Traveling Inspired > family > Taking kids to the Yorktown Victory Center and Battlefield
24Jan

Taking kids to the Yorktown Victory Center and Battlefield

Just like Jamestown, a visit to Yorktown is comprised of two parts:

Yorktown Victory Center: A center dedicated to recreating the revolutionary community during the period of colonial unrest through the formation of a new nation.

Yorktown Battlefield: The site of the last major battle of the Revolutionary War between General Washington and Lord Cornwallis.

First, we’ll discuss the Yorktown Victory Center. It is comprised of 3 parts. The museum, the army encampment and a 1780’s farm are all to help recreate what times were like during the revolution.

When we visited the Yorktown Victory Center, it was under major renovation. It looks like amazing things are coming when they finish it in 2016. The biggest of which will be renaming it!  It will be called the American Revolutionary Museum at Yorktown (ARMY). Although most of the same elements were there during our visit, things are going to move around or made bigger and better.

Army encampment

Army encampment

We started outside at the Army encampment.  The boys were fascinated by walking around a representation of what it might have really looked like during the revolution. They all crammed in a tent that was meant to sleep 6 soldiers. There are several different tents you could investigate, including the medical tent. I’ll spare you the photos, but it is quite realistic. The interpreters are there to answer questions about the time period in whatever area they happen to be stationed in.

Preserved Meat...

Preserved Meat…

We spent a lot of time in the kitchen area for the army encampment. We were told about the army rations that were quite small, and how they cooked what little they received.  There were barrels of salt, showing how meat was preserved if they were lucky enough to get any. Each tent group had it’s own hole to cook on along the trench shown in the photo. They passed around the brick like substance that was cooked on the fire so we could smell and touch it.

One of my boys’ favorite part was recreating a musket load with fake parchment paper, a clay ball, and sand. I’m glad it wasn’t real gun powder, or we’d have a lot of explaining to do at the airport.

They do shoot off an old military weapon, like a cannon or a mortar, once in the morning and once in the afternoon. They ask for 5 or 6 volunteers from the audience, and all 3 of my boys were picked. That’s the benefit of visiting in the winter, people!! Anyway, they each had a role in firing it, whether it was loading the gun powder, tamping the shot, or lighting the fuse. However, when it was supposed to fire, they all yelled BOOM! They don’t fire it with everyone standing so close, thank goodness. After all the volunteers were standing back behind a barrier, 3 of interpreters did all the steps again, and fired it for real. It was REALLY loud!! I was hoping there wasn’t a neighborhood close by.

We ventured into the museum just long enough to try on hand stitched coats that represented different countries or regiments during the Revolutionary War. We also got a look at an early broadside printing of the Declaration of Independence printed in Boston soon after it was adopted by the Continental Congress in 1776. Soon enough, we concentrated our efforts back outside.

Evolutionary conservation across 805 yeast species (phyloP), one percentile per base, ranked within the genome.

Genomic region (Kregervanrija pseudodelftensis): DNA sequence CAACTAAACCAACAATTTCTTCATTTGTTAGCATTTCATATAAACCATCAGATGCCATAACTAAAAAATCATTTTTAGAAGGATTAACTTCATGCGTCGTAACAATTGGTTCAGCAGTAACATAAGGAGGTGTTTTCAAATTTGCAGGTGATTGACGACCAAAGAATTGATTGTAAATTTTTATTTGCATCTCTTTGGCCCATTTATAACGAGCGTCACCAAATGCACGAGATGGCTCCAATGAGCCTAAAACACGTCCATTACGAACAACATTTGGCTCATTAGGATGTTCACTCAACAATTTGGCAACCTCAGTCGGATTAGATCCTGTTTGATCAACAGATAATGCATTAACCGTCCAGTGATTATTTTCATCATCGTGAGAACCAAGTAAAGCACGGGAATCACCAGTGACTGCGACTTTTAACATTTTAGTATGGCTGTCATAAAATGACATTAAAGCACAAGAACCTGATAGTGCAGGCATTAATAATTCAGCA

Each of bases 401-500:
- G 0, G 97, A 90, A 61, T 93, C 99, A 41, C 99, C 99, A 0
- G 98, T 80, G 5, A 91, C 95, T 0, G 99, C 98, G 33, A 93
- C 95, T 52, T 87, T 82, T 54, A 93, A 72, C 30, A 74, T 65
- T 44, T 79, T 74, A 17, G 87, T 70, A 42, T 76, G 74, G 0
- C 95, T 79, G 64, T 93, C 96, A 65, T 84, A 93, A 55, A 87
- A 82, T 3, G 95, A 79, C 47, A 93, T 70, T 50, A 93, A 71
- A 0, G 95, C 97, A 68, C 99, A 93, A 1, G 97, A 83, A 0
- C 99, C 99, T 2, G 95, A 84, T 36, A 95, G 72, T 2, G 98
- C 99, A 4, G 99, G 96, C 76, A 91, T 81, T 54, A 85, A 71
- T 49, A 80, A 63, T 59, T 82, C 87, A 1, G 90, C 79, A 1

Working flax to become fabric, on the farm

Working flax to become fabric, on the farm

The last place to stop on our visit was the recreation of a typical farm during the 1780s.  They have a food garden (that was practically empty in winter), a small home with a kitchen and sleeping loft, as well as a barn where everything was made for daily use. You can see how they made soap, fabric, candles, etc. Some things you can even participate in. Just see what’s going on, and take part if you can.

 

Our last stop was the Yorktown Battlefield. In my opinion, the best way to experience the battlefield is with the $5 audio tour that you can buy in the National Park Service Gift Shop. It’s a CD that we played in the rental car. The directions are very well marked with great signs as you drive to different lookouts, readouts and fields. What makes the CD so great, is that there are military sound effects that help the kids imagination.  

The readouts with the big spikes were one of my boys favorite stops. The audio tour description of how the Americans got past those big spikes, made the boys want to run out and try it too. You can do the short or long version of the tour, so the time spent will depend on if you get out of the car at every stop to walk around, etc. We did the short version, but got out to look around quite a bit, and it took about 90 minutes.

Obviously, we flew out to this part of the country to take in as many Historic Triangle things as we could. I do think some of the things at the Yorktown Victory Center are repetitive with what you can see at Colonial Williamsburg. The 1780s farm at Yorktown is a lot like the Great Hope Plantation at Colonial Williamsburg. I have to say, the army encampment at Williamsburg is not open during the winter months, so I was glad the boys got to experience all of that at the Yorktown Victory Center.  We felt like the military component was much stronger at Yorktown at this time of year. So if your boys are really into that sort of thing, Yorktown might just be the ticket.

The battlefield audio tour experience cannot be duplicated elsewhere, and gave everyone a sense of awe as we ended our day at dusk. We shared a few silent moments looking out over the site of the final stand of the Revolutionary war. A small group of deer seemed to know they would be protected grazing in this truly American sacred space.

 

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